Professional development communities (PDCs) are professional learning communities for teacher development in schools. Israeli educational reforms made principals responsible for staff professional development and introduced a teacher-led, PDC-based program called Hashkafa for teacher development. The current study examined principals’ views regarding: the teacher characteristics necessary to lead a PDC; the facilitators and barriers to effective PDCs; and the effect of Hashkafa on teacher professional development.
In this study the authors examine principals’ perceptions of PDCs and effective teacher-leaders by means of the following research questions:
(RQ1) What do principals regard as the characteristics of effective teacher-leaders?
(RQ2) What factors do principals consider facilitate or impede the effectiveness of PDCs in their schools?
(RQ3) What influence do principals consider the Hashkafa program to have on teacher professional development in their schools?
Since the focus of the Hashkafa pilot program was elementary schools, the sample was mostly elementary principals (n = 14). PCDs operating in the schools whose principals participated in this study focused on five topics: (1) lesson planning; (2) alternative assessment methods; (3) developing pedagogical discussions; (4) discussions of pedagogical dilemmas; and (5) improving teaching in the “individual hour.”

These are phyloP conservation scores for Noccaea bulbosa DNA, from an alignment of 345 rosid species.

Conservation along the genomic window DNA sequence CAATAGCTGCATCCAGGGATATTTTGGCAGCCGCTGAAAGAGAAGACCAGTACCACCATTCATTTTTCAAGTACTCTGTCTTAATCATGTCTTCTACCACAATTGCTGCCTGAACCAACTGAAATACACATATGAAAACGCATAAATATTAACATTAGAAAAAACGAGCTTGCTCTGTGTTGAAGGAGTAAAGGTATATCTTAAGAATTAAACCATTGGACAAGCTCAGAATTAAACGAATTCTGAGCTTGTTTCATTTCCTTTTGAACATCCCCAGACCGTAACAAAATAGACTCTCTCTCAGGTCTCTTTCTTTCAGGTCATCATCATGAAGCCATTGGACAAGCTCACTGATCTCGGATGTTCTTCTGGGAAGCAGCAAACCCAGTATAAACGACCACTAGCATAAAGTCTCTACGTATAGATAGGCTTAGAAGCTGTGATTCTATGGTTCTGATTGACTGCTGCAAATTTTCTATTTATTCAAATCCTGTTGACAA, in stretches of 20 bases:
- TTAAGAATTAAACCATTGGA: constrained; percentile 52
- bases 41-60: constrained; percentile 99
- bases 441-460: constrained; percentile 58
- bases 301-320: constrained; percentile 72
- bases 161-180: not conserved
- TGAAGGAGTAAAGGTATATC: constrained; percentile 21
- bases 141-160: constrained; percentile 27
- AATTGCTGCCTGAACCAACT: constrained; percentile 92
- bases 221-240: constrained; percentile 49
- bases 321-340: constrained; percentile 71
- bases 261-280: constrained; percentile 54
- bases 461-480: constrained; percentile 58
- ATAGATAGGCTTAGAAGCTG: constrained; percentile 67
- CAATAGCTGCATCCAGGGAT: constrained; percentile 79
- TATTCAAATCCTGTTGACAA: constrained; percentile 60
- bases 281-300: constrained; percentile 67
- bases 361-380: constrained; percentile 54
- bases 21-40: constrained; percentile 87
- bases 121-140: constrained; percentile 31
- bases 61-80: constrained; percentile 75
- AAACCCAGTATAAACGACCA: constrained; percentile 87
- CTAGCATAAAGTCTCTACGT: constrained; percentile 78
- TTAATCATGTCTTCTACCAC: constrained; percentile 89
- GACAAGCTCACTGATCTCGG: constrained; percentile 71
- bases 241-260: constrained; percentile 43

Overall, the uniqueness of the Israeli approach to teachers’ continuing professional development is that both PDC membership and leadership are drawn from within the school, which is also where the PDCs meet, and that several PDCs with different teacher-leaders may operate simultaneously within the same school. The theoretical benefit of this study lies in it providing evidence that principals consider the Israeli model an effective means of achieving teachers’ professional development. It further contributes to the literature by confirming the characteristics of effective teacher leaders and the factors affecting the effectiveness of PDCs. With respect to the latter, the Hashkafa program is grounded in the international literature and is resourced to avoid the known barriers faced by PDC-based programs. While these efforts overcame some of the barriers, other known issues and dilemmas have clearly endured because the increase in resourcing was not sufficient. These points will be of interest to countries currently utilizing or intending to utilize PDCs to achieve teachers’ continuing professional development.